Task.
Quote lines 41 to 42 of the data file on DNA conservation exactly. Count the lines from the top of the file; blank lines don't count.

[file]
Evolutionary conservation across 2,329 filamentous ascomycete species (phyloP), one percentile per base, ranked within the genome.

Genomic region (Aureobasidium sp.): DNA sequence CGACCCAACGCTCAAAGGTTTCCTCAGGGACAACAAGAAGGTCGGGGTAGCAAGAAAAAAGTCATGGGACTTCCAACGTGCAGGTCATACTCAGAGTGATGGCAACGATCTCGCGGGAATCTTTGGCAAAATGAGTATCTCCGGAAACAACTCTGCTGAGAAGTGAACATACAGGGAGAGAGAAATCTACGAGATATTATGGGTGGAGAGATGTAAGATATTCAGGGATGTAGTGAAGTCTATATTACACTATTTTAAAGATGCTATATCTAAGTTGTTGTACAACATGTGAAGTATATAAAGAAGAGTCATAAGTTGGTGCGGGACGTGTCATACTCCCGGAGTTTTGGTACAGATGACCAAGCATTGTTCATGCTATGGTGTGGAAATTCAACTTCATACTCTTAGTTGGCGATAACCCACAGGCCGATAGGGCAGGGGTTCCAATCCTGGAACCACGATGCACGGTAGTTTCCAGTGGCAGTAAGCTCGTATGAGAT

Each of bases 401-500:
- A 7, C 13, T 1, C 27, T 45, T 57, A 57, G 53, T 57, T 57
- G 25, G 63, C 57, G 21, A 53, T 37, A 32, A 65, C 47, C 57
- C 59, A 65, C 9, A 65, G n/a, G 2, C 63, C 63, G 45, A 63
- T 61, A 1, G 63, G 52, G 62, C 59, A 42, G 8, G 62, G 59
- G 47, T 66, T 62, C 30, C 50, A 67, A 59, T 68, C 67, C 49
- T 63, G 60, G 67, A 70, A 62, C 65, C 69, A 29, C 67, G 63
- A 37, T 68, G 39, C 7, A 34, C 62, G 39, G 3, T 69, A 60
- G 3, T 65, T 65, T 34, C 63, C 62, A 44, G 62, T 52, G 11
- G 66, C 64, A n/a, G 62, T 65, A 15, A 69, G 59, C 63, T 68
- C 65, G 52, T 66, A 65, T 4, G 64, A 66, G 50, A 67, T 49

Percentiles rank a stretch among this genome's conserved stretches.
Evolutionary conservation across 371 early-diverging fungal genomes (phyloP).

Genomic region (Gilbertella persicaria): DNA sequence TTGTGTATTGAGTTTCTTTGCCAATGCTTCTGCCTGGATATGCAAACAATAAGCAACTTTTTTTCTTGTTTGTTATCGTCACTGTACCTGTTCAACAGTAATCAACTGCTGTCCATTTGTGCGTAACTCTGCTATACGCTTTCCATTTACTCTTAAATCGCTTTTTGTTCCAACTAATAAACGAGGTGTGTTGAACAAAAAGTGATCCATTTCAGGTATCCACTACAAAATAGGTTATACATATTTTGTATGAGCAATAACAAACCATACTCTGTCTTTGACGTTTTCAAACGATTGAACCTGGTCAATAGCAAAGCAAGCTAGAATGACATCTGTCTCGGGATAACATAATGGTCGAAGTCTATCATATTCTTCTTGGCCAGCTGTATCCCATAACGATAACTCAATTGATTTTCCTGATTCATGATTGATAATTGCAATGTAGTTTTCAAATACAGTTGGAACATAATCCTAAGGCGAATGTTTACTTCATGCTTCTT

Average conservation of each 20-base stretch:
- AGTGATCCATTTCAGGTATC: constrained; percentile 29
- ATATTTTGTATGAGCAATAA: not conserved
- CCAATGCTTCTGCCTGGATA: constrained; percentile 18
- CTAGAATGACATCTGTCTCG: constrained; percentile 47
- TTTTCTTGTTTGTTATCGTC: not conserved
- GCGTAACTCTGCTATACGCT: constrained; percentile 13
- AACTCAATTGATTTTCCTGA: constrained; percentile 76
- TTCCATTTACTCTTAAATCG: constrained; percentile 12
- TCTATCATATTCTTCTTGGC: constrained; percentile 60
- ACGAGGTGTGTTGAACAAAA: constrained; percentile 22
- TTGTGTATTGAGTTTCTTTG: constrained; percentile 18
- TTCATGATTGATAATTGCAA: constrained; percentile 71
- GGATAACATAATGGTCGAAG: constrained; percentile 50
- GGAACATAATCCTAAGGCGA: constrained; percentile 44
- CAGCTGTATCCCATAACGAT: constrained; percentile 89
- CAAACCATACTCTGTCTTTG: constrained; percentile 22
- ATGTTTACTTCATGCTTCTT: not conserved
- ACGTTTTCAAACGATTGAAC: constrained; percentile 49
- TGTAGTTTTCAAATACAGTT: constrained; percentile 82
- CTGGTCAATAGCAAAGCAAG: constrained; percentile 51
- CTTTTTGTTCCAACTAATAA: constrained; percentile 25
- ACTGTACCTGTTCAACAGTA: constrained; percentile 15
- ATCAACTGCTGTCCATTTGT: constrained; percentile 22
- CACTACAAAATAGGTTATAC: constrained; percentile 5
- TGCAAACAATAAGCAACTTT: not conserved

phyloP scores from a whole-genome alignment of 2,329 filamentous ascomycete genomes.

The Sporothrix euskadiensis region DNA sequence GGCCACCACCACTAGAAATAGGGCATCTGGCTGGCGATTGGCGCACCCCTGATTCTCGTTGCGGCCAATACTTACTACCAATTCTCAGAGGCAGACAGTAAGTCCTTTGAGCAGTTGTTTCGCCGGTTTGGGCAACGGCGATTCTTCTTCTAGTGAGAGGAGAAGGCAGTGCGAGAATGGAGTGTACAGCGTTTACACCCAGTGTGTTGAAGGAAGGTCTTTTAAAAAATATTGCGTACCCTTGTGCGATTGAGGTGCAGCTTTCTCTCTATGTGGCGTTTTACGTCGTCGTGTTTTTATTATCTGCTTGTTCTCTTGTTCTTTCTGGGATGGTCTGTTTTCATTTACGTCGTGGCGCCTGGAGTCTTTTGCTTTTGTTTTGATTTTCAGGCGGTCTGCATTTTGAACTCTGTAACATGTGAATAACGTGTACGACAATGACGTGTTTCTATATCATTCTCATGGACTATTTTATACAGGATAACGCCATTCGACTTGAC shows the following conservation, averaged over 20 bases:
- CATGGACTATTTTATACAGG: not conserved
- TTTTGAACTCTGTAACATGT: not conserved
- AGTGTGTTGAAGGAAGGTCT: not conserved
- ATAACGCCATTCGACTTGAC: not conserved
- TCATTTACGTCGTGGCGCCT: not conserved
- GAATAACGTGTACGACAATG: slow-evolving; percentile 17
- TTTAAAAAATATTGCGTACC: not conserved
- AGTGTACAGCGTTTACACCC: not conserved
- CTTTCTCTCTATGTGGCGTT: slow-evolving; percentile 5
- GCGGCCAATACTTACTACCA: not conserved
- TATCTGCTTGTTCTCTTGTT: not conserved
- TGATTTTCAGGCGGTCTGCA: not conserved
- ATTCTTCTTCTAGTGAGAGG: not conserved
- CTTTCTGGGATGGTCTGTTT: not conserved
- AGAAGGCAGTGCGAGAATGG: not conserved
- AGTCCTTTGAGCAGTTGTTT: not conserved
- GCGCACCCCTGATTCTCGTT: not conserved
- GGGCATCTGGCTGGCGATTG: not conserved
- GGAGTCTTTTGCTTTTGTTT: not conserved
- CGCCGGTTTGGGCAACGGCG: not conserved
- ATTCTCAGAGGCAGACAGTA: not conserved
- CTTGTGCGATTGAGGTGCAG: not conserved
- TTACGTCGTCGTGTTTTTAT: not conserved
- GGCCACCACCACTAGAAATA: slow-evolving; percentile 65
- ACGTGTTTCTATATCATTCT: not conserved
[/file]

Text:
- CACTACAAAATAGGTTATAC: constrained; percentile 5
- TGCAAACAATAAGCAACTTT: not conserved